November 18, 2004

Sorry survey

In order to commemorate the 70th anniversity of the game Sorry!, Parker Brothers has proclaimed November 15-21 as National Sorry Week (Nov. 15-21). They also hired the Opinion Research Corporation to do a survey, based on 1,020 telephone interviews, to see what Americans are sorry about and how often they say so.

This press release gives some details of the results. The featured point seems to be gender roles: men are 37% more likely to have apologized recently to their significant other than women are (56% vs. 41%). This appears to be based on self-reporting -- no figures are quoted for how often each sex reports themselves to have been apologized to. Neither are any figures given about how often respondents believe themselves to have been involved in behavior requiring an apology, in one direction or the other.

Apparently participants were asked about whether they had apologized for any of a list of specific acts. The examples given seem to be heavily weighted towards stereotypically male faults, and correspondingly got a higher percentage of male 'yes' responses:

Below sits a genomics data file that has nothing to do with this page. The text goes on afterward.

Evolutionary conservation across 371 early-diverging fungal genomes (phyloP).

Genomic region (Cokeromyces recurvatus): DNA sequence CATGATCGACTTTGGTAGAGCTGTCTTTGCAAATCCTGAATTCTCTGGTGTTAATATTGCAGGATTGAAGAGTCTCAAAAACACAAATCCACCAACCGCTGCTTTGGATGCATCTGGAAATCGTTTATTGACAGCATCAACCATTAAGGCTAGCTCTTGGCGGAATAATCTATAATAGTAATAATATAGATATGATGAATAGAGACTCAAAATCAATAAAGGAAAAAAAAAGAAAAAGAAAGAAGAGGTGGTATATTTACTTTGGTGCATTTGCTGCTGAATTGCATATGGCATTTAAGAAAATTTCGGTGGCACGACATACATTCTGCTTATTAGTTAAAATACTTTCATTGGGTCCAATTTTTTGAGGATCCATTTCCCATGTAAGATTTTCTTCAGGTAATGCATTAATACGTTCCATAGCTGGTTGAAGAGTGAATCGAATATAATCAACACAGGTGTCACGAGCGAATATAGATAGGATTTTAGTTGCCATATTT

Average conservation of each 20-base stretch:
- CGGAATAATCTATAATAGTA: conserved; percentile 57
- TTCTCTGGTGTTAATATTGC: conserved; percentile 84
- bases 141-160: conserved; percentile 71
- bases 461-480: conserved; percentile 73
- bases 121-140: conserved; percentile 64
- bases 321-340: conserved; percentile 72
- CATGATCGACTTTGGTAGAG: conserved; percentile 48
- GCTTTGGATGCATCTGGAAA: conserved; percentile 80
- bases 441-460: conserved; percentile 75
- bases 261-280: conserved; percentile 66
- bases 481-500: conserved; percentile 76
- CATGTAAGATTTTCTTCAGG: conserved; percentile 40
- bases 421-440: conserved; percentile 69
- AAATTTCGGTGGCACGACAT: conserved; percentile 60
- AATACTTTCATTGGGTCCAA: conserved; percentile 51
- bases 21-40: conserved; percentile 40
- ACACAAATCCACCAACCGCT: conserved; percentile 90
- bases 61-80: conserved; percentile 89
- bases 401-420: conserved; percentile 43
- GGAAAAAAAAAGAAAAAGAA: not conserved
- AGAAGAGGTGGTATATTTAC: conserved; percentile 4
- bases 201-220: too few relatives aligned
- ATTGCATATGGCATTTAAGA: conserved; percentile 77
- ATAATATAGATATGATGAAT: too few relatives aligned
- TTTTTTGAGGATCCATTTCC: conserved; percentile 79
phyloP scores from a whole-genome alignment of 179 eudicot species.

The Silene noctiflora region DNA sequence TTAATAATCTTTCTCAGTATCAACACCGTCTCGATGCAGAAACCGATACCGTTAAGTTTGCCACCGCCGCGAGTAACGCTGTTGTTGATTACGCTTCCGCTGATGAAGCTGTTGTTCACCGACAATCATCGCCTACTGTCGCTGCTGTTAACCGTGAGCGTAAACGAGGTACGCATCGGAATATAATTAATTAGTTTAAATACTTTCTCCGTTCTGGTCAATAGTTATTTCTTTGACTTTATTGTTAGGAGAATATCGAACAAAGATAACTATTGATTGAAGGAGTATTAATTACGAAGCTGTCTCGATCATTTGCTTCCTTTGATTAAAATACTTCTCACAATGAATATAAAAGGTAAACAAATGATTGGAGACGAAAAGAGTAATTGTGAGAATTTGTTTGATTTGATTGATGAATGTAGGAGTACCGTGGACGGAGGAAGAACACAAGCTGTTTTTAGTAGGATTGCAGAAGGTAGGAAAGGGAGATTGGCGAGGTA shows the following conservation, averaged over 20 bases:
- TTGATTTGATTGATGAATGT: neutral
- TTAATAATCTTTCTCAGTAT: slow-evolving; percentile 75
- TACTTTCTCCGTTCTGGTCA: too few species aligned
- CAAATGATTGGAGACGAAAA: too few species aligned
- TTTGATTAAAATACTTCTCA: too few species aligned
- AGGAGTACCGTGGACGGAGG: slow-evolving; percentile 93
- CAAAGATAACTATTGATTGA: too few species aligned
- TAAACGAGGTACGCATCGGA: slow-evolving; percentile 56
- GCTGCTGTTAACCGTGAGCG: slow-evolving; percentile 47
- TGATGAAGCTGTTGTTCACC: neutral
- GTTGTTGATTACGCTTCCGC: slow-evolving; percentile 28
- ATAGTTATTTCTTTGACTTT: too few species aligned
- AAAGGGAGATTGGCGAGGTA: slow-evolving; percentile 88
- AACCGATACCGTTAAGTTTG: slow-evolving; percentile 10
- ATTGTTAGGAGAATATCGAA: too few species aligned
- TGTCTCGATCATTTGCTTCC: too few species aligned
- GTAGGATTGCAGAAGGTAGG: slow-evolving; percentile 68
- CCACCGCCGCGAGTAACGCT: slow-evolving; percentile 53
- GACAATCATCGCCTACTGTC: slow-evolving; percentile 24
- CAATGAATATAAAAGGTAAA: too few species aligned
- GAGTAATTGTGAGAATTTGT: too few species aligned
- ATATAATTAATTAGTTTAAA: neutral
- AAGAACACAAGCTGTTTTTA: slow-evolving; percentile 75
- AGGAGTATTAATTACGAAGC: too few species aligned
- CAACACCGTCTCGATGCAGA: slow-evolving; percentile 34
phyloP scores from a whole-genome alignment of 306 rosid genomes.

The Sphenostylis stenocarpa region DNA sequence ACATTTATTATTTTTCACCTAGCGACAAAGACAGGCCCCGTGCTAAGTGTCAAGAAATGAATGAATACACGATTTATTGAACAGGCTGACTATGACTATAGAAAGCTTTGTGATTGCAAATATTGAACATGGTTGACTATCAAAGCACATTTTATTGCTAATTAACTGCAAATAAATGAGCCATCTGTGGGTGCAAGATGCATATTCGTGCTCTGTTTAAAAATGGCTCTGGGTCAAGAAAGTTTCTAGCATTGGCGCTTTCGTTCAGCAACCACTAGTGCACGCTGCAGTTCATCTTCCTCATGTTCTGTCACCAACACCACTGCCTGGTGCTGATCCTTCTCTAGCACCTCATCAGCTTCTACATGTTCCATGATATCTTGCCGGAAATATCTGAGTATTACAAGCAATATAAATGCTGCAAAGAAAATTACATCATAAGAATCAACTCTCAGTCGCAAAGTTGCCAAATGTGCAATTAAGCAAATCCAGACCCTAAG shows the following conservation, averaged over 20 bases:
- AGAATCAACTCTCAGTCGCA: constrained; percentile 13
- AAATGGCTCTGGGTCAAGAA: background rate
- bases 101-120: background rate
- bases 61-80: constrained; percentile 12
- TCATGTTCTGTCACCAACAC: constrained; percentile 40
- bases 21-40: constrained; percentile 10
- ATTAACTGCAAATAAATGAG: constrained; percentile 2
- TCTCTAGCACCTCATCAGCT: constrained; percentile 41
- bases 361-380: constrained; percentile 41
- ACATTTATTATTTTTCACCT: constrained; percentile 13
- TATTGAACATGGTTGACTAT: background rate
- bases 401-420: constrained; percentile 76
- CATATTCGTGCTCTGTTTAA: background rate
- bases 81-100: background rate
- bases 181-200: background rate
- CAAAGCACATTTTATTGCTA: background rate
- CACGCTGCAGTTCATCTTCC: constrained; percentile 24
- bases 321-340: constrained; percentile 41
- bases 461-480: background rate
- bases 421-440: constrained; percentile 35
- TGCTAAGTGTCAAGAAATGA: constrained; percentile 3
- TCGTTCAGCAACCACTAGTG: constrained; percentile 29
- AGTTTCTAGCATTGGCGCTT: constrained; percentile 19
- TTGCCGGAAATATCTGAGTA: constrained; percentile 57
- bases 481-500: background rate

• Leaving a mess (44% compared to 37%, respectively)
  • Forgetting to take out the trash (29% compared to 19%, respectively)
  • Leaving dirty socks on the floor (30% compared to 16%, respectively)
  • Missing dinner (26% compared to 19%, respectively)
  • Not replacing the toilet paper roll (24% compared to 18%, respectively)
  • Drinking the last of the orange juice (23% compared to 14%, respectively)
  • Drinking from the milk carton and putting it back (22% compared to 10%, respectively)

I don't know whether there was a corresponding list of stereotypical female faults. My guess is not, but I haven't been able to find a complete list of the survey questions and the responses.

I also don't know how carefully respondents were questioned about what really constitutes an apology, an issue that Geoff Pullum has discussed several times.

At least a few journalists have taken the bait, called psychologists and other alleged experts, and banged out a story on this, and there are several polls in play asking people what they want apologies for (in Philadelphia, so far, it's the Schuylkill Expressway).

[Update: I wrote to the PR firm that put out the press release about the sorry survey, to ask for a copy of the survey questions and the answer distributions, but I haven't gotten any response so far. Meanwhile, more discussion of internet sorriness can be found here. ]


Posted by Mark Liberman at November 18, 2004 11:34 AM